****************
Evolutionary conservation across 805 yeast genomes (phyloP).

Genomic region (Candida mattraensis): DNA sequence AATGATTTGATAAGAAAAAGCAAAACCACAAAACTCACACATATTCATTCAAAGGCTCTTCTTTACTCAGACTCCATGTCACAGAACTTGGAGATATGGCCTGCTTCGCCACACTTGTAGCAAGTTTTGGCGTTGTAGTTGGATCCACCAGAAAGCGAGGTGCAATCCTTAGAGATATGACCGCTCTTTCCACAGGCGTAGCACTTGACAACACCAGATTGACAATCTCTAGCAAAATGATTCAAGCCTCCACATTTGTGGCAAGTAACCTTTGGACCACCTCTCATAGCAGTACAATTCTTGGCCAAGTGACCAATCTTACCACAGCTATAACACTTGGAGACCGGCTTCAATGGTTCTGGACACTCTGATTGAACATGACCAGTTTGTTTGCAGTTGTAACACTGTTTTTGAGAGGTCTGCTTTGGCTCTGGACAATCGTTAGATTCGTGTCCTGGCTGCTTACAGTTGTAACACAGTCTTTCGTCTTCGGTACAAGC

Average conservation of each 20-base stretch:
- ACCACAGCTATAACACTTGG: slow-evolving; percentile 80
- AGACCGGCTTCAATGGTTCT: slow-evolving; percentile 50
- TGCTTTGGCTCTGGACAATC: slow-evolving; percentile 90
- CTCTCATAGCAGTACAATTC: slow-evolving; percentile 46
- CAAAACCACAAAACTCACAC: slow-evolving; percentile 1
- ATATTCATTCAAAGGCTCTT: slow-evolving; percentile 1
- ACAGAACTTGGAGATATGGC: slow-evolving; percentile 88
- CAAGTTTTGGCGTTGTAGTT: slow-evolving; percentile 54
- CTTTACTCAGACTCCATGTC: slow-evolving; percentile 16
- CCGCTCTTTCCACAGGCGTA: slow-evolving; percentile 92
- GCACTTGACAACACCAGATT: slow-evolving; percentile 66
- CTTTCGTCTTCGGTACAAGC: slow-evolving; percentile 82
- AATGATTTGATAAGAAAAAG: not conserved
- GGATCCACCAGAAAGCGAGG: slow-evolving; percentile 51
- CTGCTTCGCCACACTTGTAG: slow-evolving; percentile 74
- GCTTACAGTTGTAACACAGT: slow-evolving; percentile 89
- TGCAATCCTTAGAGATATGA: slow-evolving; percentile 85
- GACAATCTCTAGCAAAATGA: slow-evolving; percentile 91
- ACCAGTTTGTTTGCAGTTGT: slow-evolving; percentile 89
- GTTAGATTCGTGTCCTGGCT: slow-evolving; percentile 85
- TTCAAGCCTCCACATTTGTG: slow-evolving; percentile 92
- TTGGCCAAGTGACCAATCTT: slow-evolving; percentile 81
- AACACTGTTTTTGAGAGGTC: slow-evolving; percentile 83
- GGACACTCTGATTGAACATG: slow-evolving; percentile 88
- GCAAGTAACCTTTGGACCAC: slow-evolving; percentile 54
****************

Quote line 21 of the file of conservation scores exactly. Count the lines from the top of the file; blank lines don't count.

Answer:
- GACAATCTCTAGCAAAATGA: slow-evolving; percentile 91